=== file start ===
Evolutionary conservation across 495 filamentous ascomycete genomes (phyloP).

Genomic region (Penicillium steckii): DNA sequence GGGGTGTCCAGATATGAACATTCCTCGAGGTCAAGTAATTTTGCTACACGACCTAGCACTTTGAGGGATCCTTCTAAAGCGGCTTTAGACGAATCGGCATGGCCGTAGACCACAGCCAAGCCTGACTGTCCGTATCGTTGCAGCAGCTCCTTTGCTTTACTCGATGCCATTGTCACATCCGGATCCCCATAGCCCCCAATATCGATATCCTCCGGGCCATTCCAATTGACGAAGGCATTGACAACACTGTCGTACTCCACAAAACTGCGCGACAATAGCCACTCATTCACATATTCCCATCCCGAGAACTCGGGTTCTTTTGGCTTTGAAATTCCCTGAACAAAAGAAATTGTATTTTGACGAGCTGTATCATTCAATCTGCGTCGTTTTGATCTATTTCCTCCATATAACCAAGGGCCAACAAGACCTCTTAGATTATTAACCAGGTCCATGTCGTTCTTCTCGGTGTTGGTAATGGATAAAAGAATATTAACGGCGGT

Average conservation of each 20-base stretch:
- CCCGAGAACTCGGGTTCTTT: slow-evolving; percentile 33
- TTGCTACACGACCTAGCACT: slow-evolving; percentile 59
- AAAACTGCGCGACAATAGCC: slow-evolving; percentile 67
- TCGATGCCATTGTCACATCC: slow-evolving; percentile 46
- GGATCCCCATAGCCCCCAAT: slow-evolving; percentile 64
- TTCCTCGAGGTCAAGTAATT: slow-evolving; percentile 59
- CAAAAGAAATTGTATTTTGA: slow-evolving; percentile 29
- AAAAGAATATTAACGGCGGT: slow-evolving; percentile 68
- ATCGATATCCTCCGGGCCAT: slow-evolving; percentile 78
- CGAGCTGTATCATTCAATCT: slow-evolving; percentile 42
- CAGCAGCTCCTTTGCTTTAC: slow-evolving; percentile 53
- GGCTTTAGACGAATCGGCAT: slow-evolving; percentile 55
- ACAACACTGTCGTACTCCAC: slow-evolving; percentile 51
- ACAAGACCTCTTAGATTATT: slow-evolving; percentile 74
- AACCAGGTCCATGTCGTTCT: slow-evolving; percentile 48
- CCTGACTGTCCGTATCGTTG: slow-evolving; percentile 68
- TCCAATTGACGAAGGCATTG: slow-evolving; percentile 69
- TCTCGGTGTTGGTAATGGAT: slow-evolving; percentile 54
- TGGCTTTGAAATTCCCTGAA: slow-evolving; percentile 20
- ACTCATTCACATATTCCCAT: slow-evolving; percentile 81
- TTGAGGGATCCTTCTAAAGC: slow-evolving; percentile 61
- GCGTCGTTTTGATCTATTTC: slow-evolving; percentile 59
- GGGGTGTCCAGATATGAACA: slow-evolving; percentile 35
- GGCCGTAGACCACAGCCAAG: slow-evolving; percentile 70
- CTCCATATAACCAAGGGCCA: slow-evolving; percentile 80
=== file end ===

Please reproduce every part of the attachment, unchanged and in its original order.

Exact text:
Evolutionary conservation across 495 filamentous ascomycete genomes (phyloP).

Genomic region (Penicillium steckii): DNA sequence GGGGTGTCCAGATATGAACATTCCTCGAGGTCAAGTAATTTTGCTACACGACCTAGCACTTTGAGGGATCCTTCTAAAGCGGCTTTAGACGAATCGGCATGGCCGTAGACCACAGCCAAGCCTGACTGTCCGTATCGTTGCAGCAGCTCCTTTGCTTTACTCGATGCCATTGTCACATCCGGATCCCCATAGCCCCCAATATCGATATCCTCCGGGCCATTCCAATTGACGAAGGCATTGACAACACTGTCGTACTCCACAAAACTGCGCGACAATAGCCACTCATTCACATATTCCCATCCCGAGAACTCGGGTTCTTTTGGCTTTGAAATTCCCTGAACAAAAGAAATTGTATTTTGACGAGCTGTATCATTCAATCTGCGTCGTTTTGATCTATTTCCTCCATATAACCAAGGGCCAACAAGACCTCTTAGATTATTAACCAGGTCCATGTCGTTCTTCTCGGTGTTGGTAATGGATAAAAGAATATTAACGGCGGT

Average conservation of each 20-base stretch:
- CCCGAGAACTCGGGTTCTTT: slow-evolving; percentile 33
- TTGCTACACGACCTAGCACT: slow-evolving; percentile 59
- AAAACTGCGCGACAATAGCC: slow-evolving; percentile 67
- TCGATGCCATTGTCACATCC: slow-evolving; percentile 46
- GGATCCCCATAGCCCCCAAT: slow-evolving; percentile 64
- TTCCTCGAGGTCAAGTAATT: slow-evolving; percentile 59
- CAAAAGAAATTGTATTTTGA: slow-evolving; percentile 29
- AAAAGAATATTAACGGCGGT: slow-evolving; percentile 68
- ATCGATATCCTCCGGGCCAT: slow-evolving; percentile 78
- CGAGCTGTATCATTCAATCT: slow-evolving; percentile 42
- CAGCAGCTCCTTTGCTTTAC: slow-evolving; percentile 53
- GGCTTTAGACGAATCGGCAT: slow-evolving; percentile 55
- ACAACACTGTCGTACTCCAC: slow-evolving; percentile 51
- ACAAGACCTCTTAGATTATT: slow-evolving; percentile 74
- AACCAGGTCCATGTCGTTCT: slow-evolving; percentile 48
- CCTGACTGTCCGTATCGTTG: slow-evolving; percentile 68
- TCCAATTGACGAAGGCATTG: slow-evolving; percentile 69
- TCTCGGTGTTGGTAATGGAT: slow-evolving; percentile 54
- TGGCTTTGAAATTCCCTGAA: slow-evolving; percentile 20
- ACTCATTCACATATTCCCAT: slow-evolving; percentile 81
- TTGAGGGATCCTTCTAAAGC: slow-evolving; percentile 61
- GCGTCGTTTTGATCTATTTC: slow-evolving; percentile 59
- GGGGTGTCCAGATATGAACA: slow-evolving; percentile 35
- GGCCGTAGACCACAGCCAAG: slow-evolving; percentile 70
- CTCCATATAACCAAGGGCCA: slow-evolving; percentile 80